Skip to main content

Grand Staircase-Escalante was set up to fail | @highcountrynews | #nationalmonuments #future

An interview with a retiring BLM assistant manager decribing the conflict of cultures managng the Utah national monument.

On the one side are environmentally minded folks from outside the confines of Mormon culture, people like Shelton, who believe fervently in the federal public lands. Their ranks grew following the monument’s establishment in 1996 with the funding then available for hiring new staff, many of whom were trained at world-class science institutions. On the other side, said Shelton, I see a powerful anti-conservation interest, an anti-science interest, and certainly an anti-climate change position. I’ve sat in meetings with high-level people in Utah BLM who will roll their eyes when you mention climate change and say, ‘Well, if you believe it.’ You might as well be asking them to convert to Zoroastrianism. So our staffs are at odds with each other. There’s a lot of antagonism. It’s a really difficult place to work.”

SVP - #Paleontology and Public Lands - #BearsEars National Monument | guest post by @paleorob

An update on the paleontological resources of Bears Ears National Monument by Robert Gay, a paleontologst who has conducted fieldwork in the monument since 2014. He shares that it was no small effort to get paleontoligical resources included in the 2016 proclamation and provides the explicit language. Bears Ears NM and others are currently under review for a reduction in size and Robert Gay points out the review report does not mention paleontology. Under Robert Gay new Triassic bonebeds have been discovered just outside the monument boundaries and that under the review, the monument cannot be shrunk but the boundaries expanded to protect known fossil localities.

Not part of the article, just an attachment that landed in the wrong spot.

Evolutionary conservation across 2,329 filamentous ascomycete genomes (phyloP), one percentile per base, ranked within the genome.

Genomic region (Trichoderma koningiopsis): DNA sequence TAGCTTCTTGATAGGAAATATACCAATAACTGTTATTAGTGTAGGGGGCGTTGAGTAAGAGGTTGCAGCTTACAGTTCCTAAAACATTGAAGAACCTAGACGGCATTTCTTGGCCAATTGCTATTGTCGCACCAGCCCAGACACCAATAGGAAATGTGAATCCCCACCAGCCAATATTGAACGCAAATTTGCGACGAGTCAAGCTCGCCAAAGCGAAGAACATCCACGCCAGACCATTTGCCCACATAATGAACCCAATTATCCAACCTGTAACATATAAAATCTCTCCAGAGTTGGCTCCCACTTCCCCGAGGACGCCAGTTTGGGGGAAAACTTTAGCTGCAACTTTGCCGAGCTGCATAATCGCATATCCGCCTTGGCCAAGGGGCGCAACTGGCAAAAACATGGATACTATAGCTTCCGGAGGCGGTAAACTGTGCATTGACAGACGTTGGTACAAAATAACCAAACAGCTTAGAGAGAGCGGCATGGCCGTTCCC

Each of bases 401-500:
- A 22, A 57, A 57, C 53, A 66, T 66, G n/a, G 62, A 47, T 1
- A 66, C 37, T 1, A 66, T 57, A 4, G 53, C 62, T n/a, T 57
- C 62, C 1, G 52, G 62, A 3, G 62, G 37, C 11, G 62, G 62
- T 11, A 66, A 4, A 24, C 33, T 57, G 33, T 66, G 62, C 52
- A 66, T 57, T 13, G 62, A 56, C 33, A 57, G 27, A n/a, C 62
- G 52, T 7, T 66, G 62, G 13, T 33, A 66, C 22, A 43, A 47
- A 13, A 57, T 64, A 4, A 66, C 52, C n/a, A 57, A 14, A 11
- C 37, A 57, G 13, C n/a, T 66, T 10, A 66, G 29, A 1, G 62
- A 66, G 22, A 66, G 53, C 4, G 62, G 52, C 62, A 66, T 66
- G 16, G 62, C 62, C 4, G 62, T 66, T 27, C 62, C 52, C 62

Contested National Monuments in Utah House Treasure Troves of Fossils | Inside Science | #BearsEars #fossils

A story on paleontology in Utah's big national monuments--Alan Titus's work in Grand Staircase-Escalante NM with possible implications for new Bears Ears NM. Twenty years as a NM, Grand Staircase-Escalante has yielded 12 named dinosaurs, 5 named marine reptiles, 15 species yet to be described, a possible new ecosystem for Laramidia during the Cretaceous, and current work on three tyrannosaurs. For Bears Ears NM the potential is for the continued discovery of earlier organisms (crocodiles, tetrapods), according to Rob Gray, including how life responded just after the Permian-Triassic extinction. Also, a sidebar on looting and destruction of fossil sites.